Billie Tarascio is experimenting on her law firm for the profession’s greater good.
With her two ventures—Modern Law, a divorce law practice in Mesa and Scottsdale, Arizona, and Access Legal, a legal technology company—Tarascio has developed a laboratory she believes creates practices that can make attorneys happier and more efficient, and let them better serve the public.
“She’s not the typical lawyer,” says Juliet Peters, founder of Framework Legal in Scottsdale. She is “pushing boundaries where appropriate.”
An early example was “an accidental entity born out of necessity,” says Tarascio, 37, who is based in Gilbert, Arizona.
In 2013, she wanted to make divorce cheaper with the aid of cloud-based document automation software to help clients handle forms and filings on their own. Without a clear option already on the market, she developed Access Legal.
“I was sure that the legal documents I was providing to the public in Microsoft Word and alongside valuable tutorials would be in high demand in an area of law dominated by self-represented consumers,” she recalls. “That just wasn’t the case.”
While Access Legal is still in operation, she believes the disconnect between the product and the market was the missing human component. “I think consumers value our experience and advice,” she says. “It is very clear that they want connection and communication.”
Even though Tarascio believes in the power of technology to improve legal practice, she says a client’s desire for a human relationship will inoculate lawyers from the oft-reported pending robot takeover of the legal industry.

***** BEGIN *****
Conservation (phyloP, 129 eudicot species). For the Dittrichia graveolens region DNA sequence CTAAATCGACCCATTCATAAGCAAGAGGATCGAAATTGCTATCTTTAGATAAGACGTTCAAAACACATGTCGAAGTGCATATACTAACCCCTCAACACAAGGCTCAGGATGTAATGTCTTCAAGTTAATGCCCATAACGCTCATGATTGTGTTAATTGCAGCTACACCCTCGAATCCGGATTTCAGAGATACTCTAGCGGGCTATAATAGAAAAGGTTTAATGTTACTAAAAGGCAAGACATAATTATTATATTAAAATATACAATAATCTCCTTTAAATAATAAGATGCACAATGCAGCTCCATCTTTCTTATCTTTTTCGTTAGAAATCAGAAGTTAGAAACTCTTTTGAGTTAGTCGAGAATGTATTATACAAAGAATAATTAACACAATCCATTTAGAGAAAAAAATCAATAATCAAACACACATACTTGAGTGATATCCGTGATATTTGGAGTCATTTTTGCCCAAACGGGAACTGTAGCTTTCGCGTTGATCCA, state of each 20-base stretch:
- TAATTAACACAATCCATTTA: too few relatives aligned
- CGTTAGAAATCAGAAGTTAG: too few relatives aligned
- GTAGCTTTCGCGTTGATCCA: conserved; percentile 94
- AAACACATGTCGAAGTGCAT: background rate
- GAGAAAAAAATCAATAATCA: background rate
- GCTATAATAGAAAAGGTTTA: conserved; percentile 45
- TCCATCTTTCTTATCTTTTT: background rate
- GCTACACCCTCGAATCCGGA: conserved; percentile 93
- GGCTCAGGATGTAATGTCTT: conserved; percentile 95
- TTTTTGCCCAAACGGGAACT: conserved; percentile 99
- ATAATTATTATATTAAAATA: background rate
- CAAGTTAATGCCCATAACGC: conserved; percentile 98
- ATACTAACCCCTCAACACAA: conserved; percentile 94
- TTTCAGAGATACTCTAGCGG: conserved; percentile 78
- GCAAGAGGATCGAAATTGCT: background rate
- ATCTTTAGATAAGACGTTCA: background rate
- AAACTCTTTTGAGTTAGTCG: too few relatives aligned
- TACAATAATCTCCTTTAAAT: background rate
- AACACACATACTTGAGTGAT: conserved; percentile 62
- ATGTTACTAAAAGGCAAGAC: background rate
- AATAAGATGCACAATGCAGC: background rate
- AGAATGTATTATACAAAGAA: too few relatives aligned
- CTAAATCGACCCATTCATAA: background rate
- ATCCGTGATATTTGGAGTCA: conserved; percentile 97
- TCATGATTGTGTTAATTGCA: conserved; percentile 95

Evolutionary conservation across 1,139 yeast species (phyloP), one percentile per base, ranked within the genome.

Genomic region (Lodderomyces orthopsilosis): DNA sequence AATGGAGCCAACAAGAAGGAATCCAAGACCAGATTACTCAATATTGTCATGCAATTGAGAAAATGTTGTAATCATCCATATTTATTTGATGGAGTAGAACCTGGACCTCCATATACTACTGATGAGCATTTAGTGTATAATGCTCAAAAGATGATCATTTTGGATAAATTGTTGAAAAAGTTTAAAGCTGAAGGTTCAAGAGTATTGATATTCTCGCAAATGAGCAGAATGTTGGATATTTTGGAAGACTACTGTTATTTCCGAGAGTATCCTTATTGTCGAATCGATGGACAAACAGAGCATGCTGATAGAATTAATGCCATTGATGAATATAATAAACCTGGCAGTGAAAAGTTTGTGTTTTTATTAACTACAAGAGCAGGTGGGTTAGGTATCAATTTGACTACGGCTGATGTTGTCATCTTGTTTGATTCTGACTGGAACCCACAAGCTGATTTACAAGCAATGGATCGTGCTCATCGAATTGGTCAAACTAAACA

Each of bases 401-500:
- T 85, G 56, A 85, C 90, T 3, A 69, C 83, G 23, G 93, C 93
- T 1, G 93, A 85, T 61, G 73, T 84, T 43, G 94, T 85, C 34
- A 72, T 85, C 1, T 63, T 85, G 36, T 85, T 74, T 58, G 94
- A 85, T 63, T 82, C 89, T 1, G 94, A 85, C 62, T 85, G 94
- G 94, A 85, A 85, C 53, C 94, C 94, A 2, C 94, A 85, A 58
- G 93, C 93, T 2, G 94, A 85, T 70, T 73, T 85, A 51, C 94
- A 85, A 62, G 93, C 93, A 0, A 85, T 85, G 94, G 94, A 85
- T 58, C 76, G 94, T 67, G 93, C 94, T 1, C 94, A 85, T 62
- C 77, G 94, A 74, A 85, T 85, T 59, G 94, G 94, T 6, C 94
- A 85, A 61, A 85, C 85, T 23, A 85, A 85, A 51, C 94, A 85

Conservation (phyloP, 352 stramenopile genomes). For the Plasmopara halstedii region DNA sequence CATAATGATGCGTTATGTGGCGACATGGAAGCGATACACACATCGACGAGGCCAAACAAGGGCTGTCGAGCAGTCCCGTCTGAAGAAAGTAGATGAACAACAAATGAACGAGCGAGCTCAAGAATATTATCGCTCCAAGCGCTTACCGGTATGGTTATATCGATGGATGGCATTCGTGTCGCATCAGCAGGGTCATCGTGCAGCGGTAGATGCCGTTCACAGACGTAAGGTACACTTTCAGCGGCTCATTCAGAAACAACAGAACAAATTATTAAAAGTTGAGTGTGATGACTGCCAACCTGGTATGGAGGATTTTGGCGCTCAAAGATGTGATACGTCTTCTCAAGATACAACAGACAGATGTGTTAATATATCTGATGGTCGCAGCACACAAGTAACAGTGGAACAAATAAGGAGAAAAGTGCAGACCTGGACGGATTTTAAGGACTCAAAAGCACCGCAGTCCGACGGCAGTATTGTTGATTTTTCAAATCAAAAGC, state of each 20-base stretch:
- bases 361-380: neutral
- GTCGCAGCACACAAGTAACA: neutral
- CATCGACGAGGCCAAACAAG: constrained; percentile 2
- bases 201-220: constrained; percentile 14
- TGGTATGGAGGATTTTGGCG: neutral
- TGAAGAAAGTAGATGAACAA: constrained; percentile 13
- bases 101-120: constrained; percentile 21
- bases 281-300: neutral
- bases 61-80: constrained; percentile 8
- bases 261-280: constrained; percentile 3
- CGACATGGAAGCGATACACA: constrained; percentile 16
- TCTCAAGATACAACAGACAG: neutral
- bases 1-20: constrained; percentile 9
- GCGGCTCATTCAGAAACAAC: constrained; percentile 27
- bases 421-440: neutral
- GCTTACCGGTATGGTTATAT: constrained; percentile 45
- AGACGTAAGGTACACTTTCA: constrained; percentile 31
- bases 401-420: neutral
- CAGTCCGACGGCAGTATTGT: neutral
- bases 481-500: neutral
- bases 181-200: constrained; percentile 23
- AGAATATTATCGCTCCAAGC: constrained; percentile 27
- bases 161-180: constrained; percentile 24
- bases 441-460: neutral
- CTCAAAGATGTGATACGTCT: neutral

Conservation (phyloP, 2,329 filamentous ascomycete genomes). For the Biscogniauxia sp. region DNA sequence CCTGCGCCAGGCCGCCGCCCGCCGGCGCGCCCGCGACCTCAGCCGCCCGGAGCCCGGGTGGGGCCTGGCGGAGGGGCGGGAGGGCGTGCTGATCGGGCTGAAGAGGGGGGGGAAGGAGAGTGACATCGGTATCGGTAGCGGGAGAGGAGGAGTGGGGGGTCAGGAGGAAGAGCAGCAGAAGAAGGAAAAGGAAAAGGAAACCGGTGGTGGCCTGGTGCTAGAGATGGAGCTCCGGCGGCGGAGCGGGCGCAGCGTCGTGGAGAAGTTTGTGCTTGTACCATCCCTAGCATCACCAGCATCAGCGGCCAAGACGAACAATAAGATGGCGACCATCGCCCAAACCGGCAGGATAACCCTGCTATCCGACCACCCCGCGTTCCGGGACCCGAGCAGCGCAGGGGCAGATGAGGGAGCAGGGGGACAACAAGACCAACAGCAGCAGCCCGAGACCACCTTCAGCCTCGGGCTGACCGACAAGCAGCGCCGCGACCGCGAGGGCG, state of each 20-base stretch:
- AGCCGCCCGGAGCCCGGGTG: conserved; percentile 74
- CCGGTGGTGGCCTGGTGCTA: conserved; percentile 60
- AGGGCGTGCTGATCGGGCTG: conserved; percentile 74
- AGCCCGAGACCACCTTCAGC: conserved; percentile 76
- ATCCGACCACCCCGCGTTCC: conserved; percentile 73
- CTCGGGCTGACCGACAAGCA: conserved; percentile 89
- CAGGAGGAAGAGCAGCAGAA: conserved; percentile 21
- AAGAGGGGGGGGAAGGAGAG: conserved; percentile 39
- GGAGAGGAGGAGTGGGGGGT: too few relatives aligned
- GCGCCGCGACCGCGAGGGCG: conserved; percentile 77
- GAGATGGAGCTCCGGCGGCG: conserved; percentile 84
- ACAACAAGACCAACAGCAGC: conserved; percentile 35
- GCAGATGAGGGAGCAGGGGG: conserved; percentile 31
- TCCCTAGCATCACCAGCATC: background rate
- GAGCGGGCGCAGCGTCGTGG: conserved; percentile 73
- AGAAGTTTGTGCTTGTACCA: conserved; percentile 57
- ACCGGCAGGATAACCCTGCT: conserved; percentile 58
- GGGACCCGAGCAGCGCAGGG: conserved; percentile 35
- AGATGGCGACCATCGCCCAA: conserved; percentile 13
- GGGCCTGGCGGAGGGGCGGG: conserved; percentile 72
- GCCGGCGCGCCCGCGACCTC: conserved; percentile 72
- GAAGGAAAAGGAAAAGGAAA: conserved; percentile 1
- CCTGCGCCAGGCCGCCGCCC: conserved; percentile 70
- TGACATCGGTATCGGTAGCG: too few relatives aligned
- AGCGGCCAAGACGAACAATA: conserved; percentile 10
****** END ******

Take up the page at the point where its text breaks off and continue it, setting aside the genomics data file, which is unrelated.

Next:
Through her experiences and driven by metrics, Tarascio has developed four steps to create and assess changes to her firm. First, the team defines its goals. Next, metrics are set around intended outcomes. Then the team hypothesizes potential process or policy changes that may meet those goals. Finally, if the experiment pans out, team members look for software to automate and institutionalize the change.
Applying this approach, she improved her firm’s ability to meet revenue goals by implementing a process called the “daily number.” This set individual, daily revenue goals for every revenue-generating employee and created a Slack channel called #dailynumber to institutionalize officewide accountability.
“The combination of a new process and use of a technology almost immediately fixed our revenue problem,” she says.
Tarascio is married and has four children ages 3 to 13. She’s an avid yogi and travels extensively, even answering questions for this profile from Ireland.
She is constantly moving professionally, too.
Recently, Tarascio teamed up with CuroLegal, a legal technology company, and others to create CuroStudio for developing projects that help close the ever-growing gap in access to justice.
Together they are creating a new project, Modern Law Practice, a “plug-and-play law firm model” to help solo practitioners and small firms automate process and procedure and adopt technology. To help firms grow, the model will focus on key performance indicators, including lead conversions, productivity and profit margin.
“This is what Billie has lived and breathed for 10 years at her firm,” says Chad Burton, CEO of CuroLegal. “And her firm has been supersuccessful as a result.”
When not working on her own projects, Tarascio is sharing her experiences—both successes and failures—through YouTube videos, podcast interviews and speaking and writing engagements.
While it is hard to know what is next for her, Peters says, “Billie will continue to be at the forefront of analyzing and creating a better mousetrap for the delivery of legal services. I don’t expect she’s going to stop.”
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